(Washington, DC--February 2, 2001) Estonia's efforts to join the European Union and NATO have already helped that Baltic country to recreate a democratic society, and Estonia's eventual acceptance as a member of those two Western organizations will improve ties between Tallinn and Moscow.
That was the message that three Estonian parliamentarians presented to an RFE/RL briefing in Washington today: Tunne Kelam, who is vice president of the Estonian parliament, Mari-Ann Kelam, who is a Pro Patria Union deputy, and Sergei Ivanov, who is a deputy of the Estonian United People's Party.
They added that the pursuit of membership in both the European Union and NATO had prompted their country to make the reforms necessary to reestablish a democratic society and free market economy. Tunne Kelam in particular noted that membership in both would serve as a guarantee that Estonia would never again suffer an occupation like the one which began in 1940.
And they argued that once membership is achieved in these institutions, Russia will seek to work more closely with Estonia, despite Moscow's current objections about Estonia's joining the EU and NATO. Ivanov noted that he looked forward to the day when Estonia's ethnic Russians would be the first Russians in both institutions.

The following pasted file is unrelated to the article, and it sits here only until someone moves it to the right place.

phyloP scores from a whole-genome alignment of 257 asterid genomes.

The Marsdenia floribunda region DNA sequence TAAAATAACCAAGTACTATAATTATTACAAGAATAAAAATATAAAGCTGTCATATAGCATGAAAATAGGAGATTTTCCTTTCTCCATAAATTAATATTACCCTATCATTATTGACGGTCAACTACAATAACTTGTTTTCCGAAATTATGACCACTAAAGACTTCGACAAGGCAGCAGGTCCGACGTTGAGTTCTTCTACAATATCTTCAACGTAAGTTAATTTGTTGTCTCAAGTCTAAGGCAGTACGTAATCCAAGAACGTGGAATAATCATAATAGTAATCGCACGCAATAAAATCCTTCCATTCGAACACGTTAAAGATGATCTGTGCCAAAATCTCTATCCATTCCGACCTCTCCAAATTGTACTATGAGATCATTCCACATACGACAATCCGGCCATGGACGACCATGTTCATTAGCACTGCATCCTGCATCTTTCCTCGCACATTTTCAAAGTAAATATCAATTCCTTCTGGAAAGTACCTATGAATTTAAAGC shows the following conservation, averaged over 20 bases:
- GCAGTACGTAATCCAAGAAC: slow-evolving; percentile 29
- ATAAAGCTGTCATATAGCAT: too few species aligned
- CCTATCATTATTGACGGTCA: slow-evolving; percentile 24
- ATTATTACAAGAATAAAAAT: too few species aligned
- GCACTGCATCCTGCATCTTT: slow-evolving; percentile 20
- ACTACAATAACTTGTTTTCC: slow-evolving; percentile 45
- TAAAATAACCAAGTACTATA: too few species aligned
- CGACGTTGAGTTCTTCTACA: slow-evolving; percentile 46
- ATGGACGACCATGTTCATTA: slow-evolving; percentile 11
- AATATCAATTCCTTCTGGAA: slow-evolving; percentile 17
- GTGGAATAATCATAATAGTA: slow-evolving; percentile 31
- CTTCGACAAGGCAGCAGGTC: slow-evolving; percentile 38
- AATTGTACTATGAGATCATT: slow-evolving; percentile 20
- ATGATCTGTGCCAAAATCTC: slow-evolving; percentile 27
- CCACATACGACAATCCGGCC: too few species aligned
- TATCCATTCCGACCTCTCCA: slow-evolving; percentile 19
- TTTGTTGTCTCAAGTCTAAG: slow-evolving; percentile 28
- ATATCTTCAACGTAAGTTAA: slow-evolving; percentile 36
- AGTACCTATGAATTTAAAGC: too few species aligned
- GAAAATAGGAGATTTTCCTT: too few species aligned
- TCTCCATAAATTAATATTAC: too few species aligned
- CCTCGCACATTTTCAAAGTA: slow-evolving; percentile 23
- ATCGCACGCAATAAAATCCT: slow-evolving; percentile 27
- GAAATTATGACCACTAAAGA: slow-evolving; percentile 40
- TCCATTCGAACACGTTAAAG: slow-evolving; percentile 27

In other comments, Tunne Kelam praised America's moral commitment to its non-recognition policy serving as a "lifeline of hope." Mari-Ann Kelam noted that their delegation represented the face of the new Estonia: her husband Tunne was an independence activist in Estonia during the occupation, she is an Estonian American who worked in the United States to promote the recovery of Estonian independence but has since returned to her homeland, and Sergei Ivanov is an Estonian citizen who is also an ethnic Russian.
At the same time, the three pointed to several problems ahead: Tunne Kelam said that the Estonian leadership must work harder to convince the Estonian people that the sacrifices required for membership in these two institutions are worthwhile. Mari-Ann Kelam said that Estonians have to face up to the fact that building democracy is often more difficult and seldom as much fun as fighting for freedom. And Sergei Ivanov noted that the challenge of changing not only identities but also mentalities is far from over in his country.